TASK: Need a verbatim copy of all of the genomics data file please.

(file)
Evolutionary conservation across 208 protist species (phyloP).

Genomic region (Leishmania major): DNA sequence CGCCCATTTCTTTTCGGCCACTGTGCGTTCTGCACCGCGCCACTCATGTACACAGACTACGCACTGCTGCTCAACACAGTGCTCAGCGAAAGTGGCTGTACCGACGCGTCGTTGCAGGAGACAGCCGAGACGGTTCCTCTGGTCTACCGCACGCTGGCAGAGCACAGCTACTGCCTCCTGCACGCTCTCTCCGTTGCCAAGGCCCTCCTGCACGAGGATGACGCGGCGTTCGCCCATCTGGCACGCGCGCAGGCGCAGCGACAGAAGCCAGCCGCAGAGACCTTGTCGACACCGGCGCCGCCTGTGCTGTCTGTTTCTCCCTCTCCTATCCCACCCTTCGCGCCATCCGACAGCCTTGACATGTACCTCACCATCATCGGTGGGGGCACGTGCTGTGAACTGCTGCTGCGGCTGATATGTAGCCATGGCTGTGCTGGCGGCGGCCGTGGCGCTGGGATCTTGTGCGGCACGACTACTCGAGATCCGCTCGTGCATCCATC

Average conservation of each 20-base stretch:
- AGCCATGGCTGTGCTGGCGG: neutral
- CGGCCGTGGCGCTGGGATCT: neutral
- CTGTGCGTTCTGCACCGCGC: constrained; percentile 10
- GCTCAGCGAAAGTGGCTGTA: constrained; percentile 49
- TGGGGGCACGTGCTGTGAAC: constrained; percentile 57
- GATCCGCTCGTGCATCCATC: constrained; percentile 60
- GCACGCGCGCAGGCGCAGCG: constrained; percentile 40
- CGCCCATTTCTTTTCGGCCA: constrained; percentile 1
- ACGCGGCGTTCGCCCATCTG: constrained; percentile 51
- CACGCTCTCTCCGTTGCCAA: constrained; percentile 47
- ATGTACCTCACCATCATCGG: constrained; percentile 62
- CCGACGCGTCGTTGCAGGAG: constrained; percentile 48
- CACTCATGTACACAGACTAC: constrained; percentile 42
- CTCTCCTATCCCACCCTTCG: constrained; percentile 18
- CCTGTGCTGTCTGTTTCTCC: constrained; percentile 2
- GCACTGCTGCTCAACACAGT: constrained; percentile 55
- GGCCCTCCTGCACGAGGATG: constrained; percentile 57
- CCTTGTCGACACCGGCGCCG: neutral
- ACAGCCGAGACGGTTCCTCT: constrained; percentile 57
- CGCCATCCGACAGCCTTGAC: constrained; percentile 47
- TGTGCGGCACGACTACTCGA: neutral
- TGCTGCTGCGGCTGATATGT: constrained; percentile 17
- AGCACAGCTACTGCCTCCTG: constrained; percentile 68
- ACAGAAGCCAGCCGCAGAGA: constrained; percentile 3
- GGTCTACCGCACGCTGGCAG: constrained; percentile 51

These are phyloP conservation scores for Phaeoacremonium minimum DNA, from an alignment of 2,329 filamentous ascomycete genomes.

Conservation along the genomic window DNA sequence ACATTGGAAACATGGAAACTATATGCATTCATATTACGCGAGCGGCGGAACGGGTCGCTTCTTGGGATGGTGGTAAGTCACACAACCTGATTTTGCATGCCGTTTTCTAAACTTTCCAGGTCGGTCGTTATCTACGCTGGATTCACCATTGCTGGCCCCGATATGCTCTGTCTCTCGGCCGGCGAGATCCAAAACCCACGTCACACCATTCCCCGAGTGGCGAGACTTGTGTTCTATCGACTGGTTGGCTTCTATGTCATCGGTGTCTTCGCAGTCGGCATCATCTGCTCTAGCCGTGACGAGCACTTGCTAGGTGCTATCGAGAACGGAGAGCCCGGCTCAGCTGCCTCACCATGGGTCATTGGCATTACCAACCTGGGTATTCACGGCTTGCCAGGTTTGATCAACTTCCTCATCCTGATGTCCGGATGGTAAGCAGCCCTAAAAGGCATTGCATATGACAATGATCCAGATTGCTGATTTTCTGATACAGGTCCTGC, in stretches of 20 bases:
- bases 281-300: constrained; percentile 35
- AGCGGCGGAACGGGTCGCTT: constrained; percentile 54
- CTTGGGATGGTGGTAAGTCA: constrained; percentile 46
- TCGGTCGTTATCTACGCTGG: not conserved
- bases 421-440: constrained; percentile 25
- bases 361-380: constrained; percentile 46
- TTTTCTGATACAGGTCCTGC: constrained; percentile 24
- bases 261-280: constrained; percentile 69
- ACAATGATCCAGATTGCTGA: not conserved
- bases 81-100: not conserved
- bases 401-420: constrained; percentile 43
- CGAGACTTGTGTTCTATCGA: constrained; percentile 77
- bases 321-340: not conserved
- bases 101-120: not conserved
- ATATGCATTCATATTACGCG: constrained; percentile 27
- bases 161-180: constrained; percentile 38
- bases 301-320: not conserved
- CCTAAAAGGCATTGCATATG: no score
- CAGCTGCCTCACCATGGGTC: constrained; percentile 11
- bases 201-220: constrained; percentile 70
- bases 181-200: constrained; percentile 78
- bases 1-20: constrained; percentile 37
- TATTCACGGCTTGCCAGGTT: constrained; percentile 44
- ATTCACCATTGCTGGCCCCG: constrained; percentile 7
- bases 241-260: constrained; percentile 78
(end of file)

Evolutionary conservation across 208 protist species (phyloP).

Genomic region (Leishmania major): DNA sequence CGCCCATTTCTTTTCGGCCACTGTGCGTTCTGCACCGCGCCACTCATGTACACAGACTACGCACTGCTGCTCAACACAGTGCTCAGCGAAAGTGGCTGTACCGACGCGTCGTTGCAGGAGACAGCCGAGACGGTTCCTCTGGTCTACCGCACGCTGGCAGAGCACAGCTACTGCCTCCTGCACGCTCTCTCCGTTGCCAAGGCCCTCCTGCACGAGGATGACGCGGCGTTCGCCCATCTGGCACGCGCGCAGGCGCAGCGACAGAAGCCAGCCGCAGAGACCTTGTCGACACCGGCGCCGCCTGTGCTGTCTGTTTCTCCCTCTCCTATCCCACCCTTCGCGCCATCCGACAGCCTTGACATGTACCTCACCATCATCGGTGGGGGCACGTGCTGTGAACTGCTGCTGCGGCTGATATGTAGCCATGGCTGTGCTGGCGGCGGCCGTGGCGCTGGGATCTTGTGCGGCACGACTACTCGAGATCCGCTCGTGCATCCATC

Average conservation of each 20-base stretch:
- AGCCATGGCTGTGCTGGCGG: neutral
- CGGCCGTGGCGCTGGGATCT: neutral
- CTGTGCGTTCTGCACCGCGC: constrained; percentile 10
- GCTCAGCGAAAGTGGCTGTA: constrained; percentile 49
- TGGGGGCACGTGCTGTGAAC: constrained; percentile 57
- GATCCGCTCGTGCATCCATC: constrained; percentile 60
- GCACGCGCGCAGGCGCAGCG: constrained; percentile 40
- CGCCCATTTCTTTTCGGCCA: constrained; percentile 1
- ACGCGGCGTTCGCCCATCTG: constrained; percentile 51
- CACGCTCTCTCCGTTGCCAA: constrained; percentile 47
- ATGTACCTCACCATCATCGG: constrained; percentile 62
- CCGACGCGTCGTTGCAGGAG: constrained; percentile 48
- CACTCATGTACACAGACTAC: constrained; percentile 42
- CTCTCCTATCCCACCCTTCG: constrained; percentile 18
- CCTGTGCTGTCTGTTTCTCC: constrained; percentile 2
- GCACTGCTGCTCAACACAGT: constrained; percentile 55
- GGCCCTCCTGCACGAGGATG: constrained; percentile 57
- CCTTGTCGACACCGGCGCCG: neutral
- ACAGCCGAGACGGTTCCTCT: constrained; percentile 57
- CGCCATCCGACAGCCTTGAC: constrained; percentile 47
- TGTGCGGCACGACTACTCGA: neutral
- TGCTGCTGCGGCTGATATGT: constrained; percentile 17
- AGCACAGCTACTGCCTCCTG: constrained; percentile 68
- ACAGAAGCCAGCCGCAGAGA: constrained; percentile 3
- GGTCTACCGCACGCTGGCAG: constrained; percentile 51

These are phyloP conservation scores for Phaeoacremonium minimum DNA, from an alignment of 2,329 filamentous ascomycete genomes.

Conservation along the genomic window DNA sequence ACATTGGAAACATGGAAACTATATGCATTCATATTACGCGAGCGGCGGAACGGGTCGCTTCTTGGGATGGTGGTAAGTCACACAACCTGATTTTGCATGCCGTTTTCTAAACTTTCCAGGTCGGTCGTTATCTACGCTGGATTCACCATTGCTGGCCCCGATATGCTCTGTCTCTCGGCCGGCGAGATCCAAAACCCACGTCACACCATTCCCCGAGTGGCGAGACTTGTGTTCTATCGACTGGTTGGCTTCTATGTCATCGGTGTCTTCGCAGTCGGCATCATCTGCTCTAGCCGTGACGAGCACTTGCTAGGTGCTATCGAGAACGGAGAGCCCGGCTCAGCTGCCTCACCATGGGTCATTGGCATTACCAACCTGGGTATTCACGGCTTGCCAGGTTTGATCAACTTCCTCATCCTGATGTCCGGATGGTAAGCAGCCCTAAAAGGCATTGCATATGACAATGATCCAGATTGCTGATTTTCTGATACAGGTCCTGC, in stretches of 20 bases:
- bases 281-300: constrained; percentile 35
- AGCGGCGGAACGGGTCGCTT: constrained; percentile 54
- CTTGGGATGGTGGTAAGTCA: constrained; percentile 46
- TCGGTCGTTATCTACGCTGG: not conserved
- bases 421-440: constrained; percentile 25
- bases 361-380: constrained; percentile 46
- TTTTCTGATACAGGTCCTGC: constrained; percentile 24
- bases 261-280: constrained; percentile 69
- ACAATGATCCAGATTGCTGA: not conserved
- bases 81-100: not conserved
- bases 401-420: constrained; percentile 43
- CGAGACTTGTGTTCTATCGA: constrained; percentile 77
- bases 321-340: not conserved
- bases 101-120: not conserved
- ATATGCATTCATATTACGCG: constrained; percentile 27
- bases 161-180: constrained; percentile 38
- bases 301-320: not conserved
- CCTAAAAGGCATTGCATATG: no score
- CAGCTGCCTCACCATGGGTC: constrained; percentile 11
- bases 201-220: constrained; percentile 70
- bases 181-200: constrained; percentile 78
- bases 1-20: constrained; percentile 37
- TATTCACGGCTTGCCAGGTT: constrained; percentile 44
- ATTCACCATTGCTGGCCCCG: constrained; percentile 7
- bases 241-260: constrained; percentile 78